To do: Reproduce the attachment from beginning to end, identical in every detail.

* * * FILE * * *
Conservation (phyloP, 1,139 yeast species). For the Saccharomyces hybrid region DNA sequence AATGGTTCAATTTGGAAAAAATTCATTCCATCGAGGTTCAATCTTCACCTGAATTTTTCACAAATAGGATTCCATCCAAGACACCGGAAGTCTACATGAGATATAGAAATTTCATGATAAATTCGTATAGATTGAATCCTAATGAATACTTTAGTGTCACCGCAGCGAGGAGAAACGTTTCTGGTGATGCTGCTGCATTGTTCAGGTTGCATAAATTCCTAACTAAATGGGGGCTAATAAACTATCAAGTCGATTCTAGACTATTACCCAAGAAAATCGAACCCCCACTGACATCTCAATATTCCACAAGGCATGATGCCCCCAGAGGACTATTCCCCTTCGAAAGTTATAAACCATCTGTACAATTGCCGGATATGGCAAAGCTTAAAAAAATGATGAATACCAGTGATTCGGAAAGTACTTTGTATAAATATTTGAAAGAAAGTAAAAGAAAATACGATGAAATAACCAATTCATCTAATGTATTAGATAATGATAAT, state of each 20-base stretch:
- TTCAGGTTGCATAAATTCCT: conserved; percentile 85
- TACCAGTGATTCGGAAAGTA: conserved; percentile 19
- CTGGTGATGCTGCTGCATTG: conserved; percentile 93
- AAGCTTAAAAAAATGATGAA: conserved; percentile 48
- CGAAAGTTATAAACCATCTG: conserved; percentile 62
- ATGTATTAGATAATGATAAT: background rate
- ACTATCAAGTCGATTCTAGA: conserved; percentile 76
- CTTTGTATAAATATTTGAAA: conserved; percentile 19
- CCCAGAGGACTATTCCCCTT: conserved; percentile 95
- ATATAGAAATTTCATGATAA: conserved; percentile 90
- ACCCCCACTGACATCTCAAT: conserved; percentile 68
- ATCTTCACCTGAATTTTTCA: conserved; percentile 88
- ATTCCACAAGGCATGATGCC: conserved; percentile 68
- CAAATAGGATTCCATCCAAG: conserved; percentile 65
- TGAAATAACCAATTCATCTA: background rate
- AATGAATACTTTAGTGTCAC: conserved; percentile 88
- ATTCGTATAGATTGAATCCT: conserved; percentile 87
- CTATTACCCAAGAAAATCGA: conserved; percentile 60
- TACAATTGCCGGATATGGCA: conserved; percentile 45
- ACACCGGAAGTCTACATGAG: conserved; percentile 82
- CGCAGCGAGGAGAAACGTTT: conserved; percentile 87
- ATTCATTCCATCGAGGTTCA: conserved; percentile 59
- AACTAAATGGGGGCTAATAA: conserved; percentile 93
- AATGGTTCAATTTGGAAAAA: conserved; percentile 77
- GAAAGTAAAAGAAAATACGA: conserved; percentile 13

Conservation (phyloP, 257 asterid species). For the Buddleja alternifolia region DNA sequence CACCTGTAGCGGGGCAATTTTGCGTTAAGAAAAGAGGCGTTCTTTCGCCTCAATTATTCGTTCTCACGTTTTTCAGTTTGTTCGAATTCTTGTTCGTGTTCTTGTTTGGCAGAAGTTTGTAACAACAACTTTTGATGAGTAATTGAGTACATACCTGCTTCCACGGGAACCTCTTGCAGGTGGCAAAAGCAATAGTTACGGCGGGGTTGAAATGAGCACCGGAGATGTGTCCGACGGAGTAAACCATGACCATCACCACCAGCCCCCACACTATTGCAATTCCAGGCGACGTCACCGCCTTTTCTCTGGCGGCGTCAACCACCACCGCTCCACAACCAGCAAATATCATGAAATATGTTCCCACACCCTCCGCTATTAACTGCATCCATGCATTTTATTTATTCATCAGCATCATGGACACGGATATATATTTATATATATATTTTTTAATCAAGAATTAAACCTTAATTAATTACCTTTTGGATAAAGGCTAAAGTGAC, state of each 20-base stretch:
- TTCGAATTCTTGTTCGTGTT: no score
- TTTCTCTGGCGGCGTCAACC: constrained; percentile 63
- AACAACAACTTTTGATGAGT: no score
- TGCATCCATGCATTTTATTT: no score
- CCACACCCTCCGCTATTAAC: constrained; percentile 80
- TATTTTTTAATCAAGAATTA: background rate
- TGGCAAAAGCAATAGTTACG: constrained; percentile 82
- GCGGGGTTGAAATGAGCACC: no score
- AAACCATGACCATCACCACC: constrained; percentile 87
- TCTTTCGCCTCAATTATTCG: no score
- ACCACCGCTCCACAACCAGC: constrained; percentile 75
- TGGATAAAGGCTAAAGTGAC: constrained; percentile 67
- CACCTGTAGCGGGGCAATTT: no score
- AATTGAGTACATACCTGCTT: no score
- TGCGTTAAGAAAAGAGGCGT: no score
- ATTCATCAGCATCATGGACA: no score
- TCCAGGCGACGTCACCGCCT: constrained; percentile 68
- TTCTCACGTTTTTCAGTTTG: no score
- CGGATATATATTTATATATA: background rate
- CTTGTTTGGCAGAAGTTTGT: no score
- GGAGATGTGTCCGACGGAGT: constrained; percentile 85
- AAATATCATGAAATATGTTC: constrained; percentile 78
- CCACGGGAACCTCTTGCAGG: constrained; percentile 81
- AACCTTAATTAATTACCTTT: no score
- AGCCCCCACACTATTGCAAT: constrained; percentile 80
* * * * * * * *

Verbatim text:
Conservation (phyloP, 1,139 yeast species). For the Saccharomyces hybrid region DNA sequence AATGGTTCAATTTGGAAAAAATTCATTCCATCGAGGTTCAATCTTCACCTGAATTTTTCACAAATAGGATTCCATCCAAGACACCGGAAGTCTACATGAGATATAGAAATTTCATGATAAATTCGTATAGATTGAATCCTAATGAATACTTTAGTGTCACCGCAGCGAGGAGAAACGTTTCTGGTGATGCTGCTGCATTGTTCAGGTTGCATAAATTCCTAACTAAATGGGGGCTAATAAACTATCAAGTCGATTCTAGACTATTACCCAAGAAAATCGAACCCCCACTGACATCTCAATATTCCACAAGGCATGATGCCCCCAGAGGACTATTCCCCTTCGAAAGTTATAAACCATCTGTACAATTGCCGGATATGGCAAAGCTTAAAAAAATGATGAATACCAGTGATTCGGAAAGTACTTTGTATAAATATTTGAAAGAAAGTAAAAGAAAATACGATGAAATAACCAATTCATCTAATGTATTAGATAATGATAAT, state of each 20-base stretch:
- TTCAGGTTGCATAAATTCCT: conserved; percentile 85
- TACCAGTGATTCGGAAAGTA: conserved; percentile 19
- CTGGTGATGCTGCTGCATTG: conserved; percentile 93
- AAGCTTAAAAAAATGATGAA: conserved; percentile 48
- CGAAAGTTATAAACCATCTG: conserved; percentile 62
- ATGTATTAGATAATGATAAT: background rate
- ACTATCAAGTCGATTCTAGA: conserved; percentile 76
- CTTTGTATAAATATTTGAAA: conserved; percentile 19
- CCCAGAGGACTATTCCCCTT: conserved; percentile 95
- ATATAGAAATTTCATGATAA: conserved; percentile 90
- ACCCCCACTGACATCTCAAT: conserved; percentile 68
- ATCTTCACCTGAATTTTTCA: conserved; percentile 88
- ATTCCACAAGGCATGATGCC: conserved; percentile 68
- CAAATAGGATTCCATCCAAG: conserved; percentile 65
- TGAAATAACCAATTCATCTA: background rate
- AATGAATACTTTAGTGTCAC: conserved; percentile 88
- ATTCGTATAGATTGAATCCT: conserved; percentile 87
- CTATTACCCAAGAAAATCGA: conserved; percentile 60
- TACAATTGCCGGATATGGCA: conserved; percentile 45
- ACACCGGAAGTCTACATGAG: conserved; percentile 82
- CGCAGCGAGGAGAAACGTTT: conserved; percentile 87
- ATTCATTCCATCGAGGTTCA: conserved; percentile 59
- AACTAAATGGGGGCTAATAA: conserved; percentile 93
- AATGGTTCAATTTGGAAAAA: conserved; percentile 77
- GAAAGTAAAAGAAAATACGA: conserved; percentile 13

Conservation (phyloP, 257 asterid species). For the Buddleja alternifolia region DNA sequence CACCTGTAGCGGGGCAATTTTGCGTTAAGAAAAGAGGCGTTCTTTCGCCTCAATTATTCGTTCTCACGTTTTTCAGTTTGTTCGAATTCTTGTTCGTGTTCTTGTTTGGCAGAAGTTTGTAACAACAACTTTTGATGAGTAATTGAGTACATACCTGCTTCCACGGGAACCTCTTGCAGGTGGCAAAAGCAATAGTTACGGCGGGGTTGAAATGAGCACCGGAGATGTGTCCGACGGAGTAAACCATGACCATCACCACCAGCCCCCACACTATTGCAATTCCAGGCGACGTCACCGCCTTTTCTCTGGCGGCGTCAACCACCACCGCTCCACAACCAGCAAATATCATGAAATATGTTCCCACACCCTCCGCTATTAACTGCATCCATGCATTTTATTTATTCATCAGCATCATGGACACGGATATATATTTATATATATATTTTTTAATCAAGAATTAAACCTTAATTAATTACCTTTTGGATAAAGGCTAAAGTGAC, state of each 20-base stretch:
- TTCGAATTCTTGTTCGTGTT: no score
- TTTCTCTGGCGGCGTCAACC: constrained; percentile 63
- AACAACAACTTTTGATGAGT: no score
- TGCATCCATGCATTTTATTT: no score
- CCACACCCTCCGCTATTAAC: constrained; percentile 80
- TATTTTTTAATCAAGAATTA: background rate
- TGGCAAAAGCAATAGTTACG: constrained; percentile 82
- GCGGGGTTGAAATGAGCACC: no score
- AAACCATGACCATCACCACC: constrained; percentile 87
- TCTTTCGCCTCAATTATTCG: no score
- ACCACCGCTCCACAACCAGC: constrained; percentile 75
- TGGATAAAGGCTAAAGTGAC: constrained; percentile 67
- CACCTGTAGCGGGGCAATTT: no score
- AATTGAGTACATACCTGCTT: no score
- TGCGTTAAGAAAAGAGGCGT: no score
- ATTCATCAGCATCATGGACA: no score
- TCCAGGCGACGTCACCGCCT: constrained; percentile 68
- TTCTCACGTTTTTCAGTTTG: no score
- CGGATATATATTTATATATA: background rate
- CTTGTTTGGCAGAAGTTTGT: no score
- GGAGATGTGTCCGACGGAGT: constrained; percentile 85
- AAATATCATGAAATATGTTC: constrained; percentile 78
- CCACGGGAACCTCTTGCAGG: constrained; percentile 81
- AACCTTAATTAATTACCTTT: no score
- AGCCCCCACACTATTGCAAT: constrained; percentile 80